Iran has arrested a "number" of Bahais for running an "online Bahai university" aimed at propagating their faith, the government-run Iran newspaper reported on Monday.
"The security forces were able to arrest those responsible for running the online Bahai university, the so-called BIHE, and dismantling the network," the report said without elaborating when and how many people were arrested.
According to the Bahai Institute for Higher Education (BIHE) website, it "was founded in 1987 in response to the Iranian government's continuing campaign to deny Iranian Bahais access to higher education."
The Iran newspaper report added that, "this so-called online university was in fact a disguise for spreading the (faith) of the misled Bahai group and setting a trap for the citizens... A large number of books, CDs and computers were seized from them."
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In March, Iran said a number of Bahais, who were "promoting their faith in kindergartens," have been arrested in the southern city of Bam.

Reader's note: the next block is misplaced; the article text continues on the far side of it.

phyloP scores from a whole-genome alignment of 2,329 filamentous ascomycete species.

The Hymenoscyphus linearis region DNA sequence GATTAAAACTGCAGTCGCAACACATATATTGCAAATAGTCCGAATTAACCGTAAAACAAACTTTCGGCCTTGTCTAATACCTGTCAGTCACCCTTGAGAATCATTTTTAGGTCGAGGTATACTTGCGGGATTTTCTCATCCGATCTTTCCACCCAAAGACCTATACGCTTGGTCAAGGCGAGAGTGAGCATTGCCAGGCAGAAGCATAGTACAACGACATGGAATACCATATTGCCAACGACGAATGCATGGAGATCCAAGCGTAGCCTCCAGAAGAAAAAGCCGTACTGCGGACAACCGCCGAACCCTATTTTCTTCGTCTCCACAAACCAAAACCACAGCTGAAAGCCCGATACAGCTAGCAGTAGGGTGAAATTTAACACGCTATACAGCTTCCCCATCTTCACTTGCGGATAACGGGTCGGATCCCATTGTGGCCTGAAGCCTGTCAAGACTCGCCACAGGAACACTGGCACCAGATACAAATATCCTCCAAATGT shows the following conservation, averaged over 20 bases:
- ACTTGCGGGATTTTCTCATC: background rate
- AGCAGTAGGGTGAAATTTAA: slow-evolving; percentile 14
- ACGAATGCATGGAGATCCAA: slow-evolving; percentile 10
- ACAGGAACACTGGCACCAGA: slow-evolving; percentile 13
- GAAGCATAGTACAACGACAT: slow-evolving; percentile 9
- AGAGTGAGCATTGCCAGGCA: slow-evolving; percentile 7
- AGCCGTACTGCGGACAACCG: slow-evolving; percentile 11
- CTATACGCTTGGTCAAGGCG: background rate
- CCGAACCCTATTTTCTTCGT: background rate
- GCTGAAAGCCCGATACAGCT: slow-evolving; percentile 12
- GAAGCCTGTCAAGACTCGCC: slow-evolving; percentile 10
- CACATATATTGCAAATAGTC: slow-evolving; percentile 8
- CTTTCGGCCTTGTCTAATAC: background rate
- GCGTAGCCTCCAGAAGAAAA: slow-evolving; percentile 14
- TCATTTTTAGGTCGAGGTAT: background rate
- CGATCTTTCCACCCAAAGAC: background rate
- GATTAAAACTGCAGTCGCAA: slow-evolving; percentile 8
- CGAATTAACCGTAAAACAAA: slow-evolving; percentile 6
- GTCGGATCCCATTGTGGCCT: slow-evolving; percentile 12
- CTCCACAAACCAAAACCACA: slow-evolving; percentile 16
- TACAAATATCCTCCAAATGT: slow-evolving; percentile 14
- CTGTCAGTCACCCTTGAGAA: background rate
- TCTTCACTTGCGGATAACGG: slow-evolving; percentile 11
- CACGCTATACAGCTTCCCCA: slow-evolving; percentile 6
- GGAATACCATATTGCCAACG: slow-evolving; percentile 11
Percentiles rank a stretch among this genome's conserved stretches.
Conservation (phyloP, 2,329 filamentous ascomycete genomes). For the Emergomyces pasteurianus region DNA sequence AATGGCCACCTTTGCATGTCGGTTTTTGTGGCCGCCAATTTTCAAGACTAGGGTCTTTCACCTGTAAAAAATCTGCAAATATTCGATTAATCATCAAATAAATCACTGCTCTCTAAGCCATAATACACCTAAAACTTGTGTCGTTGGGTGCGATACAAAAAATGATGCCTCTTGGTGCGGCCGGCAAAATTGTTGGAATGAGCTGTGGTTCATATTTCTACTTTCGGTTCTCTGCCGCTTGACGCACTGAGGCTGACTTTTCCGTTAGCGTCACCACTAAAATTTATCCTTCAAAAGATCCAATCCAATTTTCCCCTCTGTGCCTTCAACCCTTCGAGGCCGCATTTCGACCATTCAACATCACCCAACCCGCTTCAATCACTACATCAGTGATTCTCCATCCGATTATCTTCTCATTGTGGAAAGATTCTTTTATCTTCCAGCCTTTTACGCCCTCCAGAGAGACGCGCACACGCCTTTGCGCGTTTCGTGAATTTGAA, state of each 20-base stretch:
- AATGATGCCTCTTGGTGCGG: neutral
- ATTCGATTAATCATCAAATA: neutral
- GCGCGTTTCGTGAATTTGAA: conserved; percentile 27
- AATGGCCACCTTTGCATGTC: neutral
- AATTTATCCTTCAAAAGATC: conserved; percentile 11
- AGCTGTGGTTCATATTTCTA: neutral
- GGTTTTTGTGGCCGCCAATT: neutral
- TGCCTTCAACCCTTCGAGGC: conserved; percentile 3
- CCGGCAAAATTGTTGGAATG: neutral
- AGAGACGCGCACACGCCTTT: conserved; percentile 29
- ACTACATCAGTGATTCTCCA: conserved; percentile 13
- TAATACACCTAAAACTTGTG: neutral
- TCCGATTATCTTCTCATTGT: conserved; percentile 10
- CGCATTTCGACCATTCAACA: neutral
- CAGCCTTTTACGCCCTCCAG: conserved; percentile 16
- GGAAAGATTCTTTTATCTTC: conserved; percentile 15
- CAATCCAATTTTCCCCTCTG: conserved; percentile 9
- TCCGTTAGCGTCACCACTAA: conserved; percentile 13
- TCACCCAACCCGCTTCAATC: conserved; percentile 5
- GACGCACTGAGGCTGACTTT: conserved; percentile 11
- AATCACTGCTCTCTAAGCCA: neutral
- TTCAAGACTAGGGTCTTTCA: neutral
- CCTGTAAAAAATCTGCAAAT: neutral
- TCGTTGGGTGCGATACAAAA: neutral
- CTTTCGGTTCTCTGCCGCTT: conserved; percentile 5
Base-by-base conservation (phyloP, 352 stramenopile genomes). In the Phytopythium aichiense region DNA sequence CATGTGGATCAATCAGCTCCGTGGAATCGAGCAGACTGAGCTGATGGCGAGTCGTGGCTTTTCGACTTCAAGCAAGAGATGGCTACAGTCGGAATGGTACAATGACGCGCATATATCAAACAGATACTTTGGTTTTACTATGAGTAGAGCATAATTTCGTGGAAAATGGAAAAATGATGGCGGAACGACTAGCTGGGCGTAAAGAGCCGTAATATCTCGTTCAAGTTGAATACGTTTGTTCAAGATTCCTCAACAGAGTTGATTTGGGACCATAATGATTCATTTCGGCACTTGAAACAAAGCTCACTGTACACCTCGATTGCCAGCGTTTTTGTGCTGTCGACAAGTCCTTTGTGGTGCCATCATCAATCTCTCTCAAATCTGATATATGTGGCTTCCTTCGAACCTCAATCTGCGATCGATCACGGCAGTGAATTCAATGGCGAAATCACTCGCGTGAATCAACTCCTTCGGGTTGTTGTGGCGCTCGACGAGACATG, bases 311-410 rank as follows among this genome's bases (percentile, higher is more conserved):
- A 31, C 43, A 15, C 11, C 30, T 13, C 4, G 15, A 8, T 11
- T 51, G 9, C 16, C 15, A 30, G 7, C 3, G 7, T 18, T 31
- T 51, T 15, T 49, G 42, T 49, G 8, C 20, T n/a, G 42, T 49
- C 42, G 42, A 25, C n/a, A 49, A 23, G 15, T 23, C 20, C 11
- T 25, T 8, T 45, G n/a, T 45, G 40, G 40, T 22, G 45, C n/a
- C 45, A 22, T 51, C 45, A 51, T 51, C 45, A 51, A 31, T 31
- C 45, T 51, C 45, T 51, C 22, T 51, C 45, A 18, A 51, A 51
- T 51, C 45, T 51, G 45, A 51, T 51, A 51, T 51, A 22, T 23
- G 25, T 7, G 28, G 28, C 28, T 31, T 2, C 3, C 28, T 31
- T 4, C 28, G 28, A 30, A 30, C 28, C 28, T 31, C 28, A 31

The Bahais, who are barred from higher education and government posts in staunchly Shiite Muslim Iran, are regarded as infidels by the majority community and have been persecuted both before and after the country's 1979 Islamic revolution.
In August, Iran sentenced seven leading Bahais to 20 years in jail on charges ranging from spying for foreigners to spreading corruption on earth, from undermining Islam to cooperating with arch-foe Israel.
Their sentences were later halved, according to the Bahai community in France.
The Bahais consider Bahaullah, born in 1817, to be the latest prophet sent by God and believe in the spiritual unity of all religions and all mankind.
Bahai leaders believe a total of 47 members of their religion are imprisoned in Iran simply for their beliefs.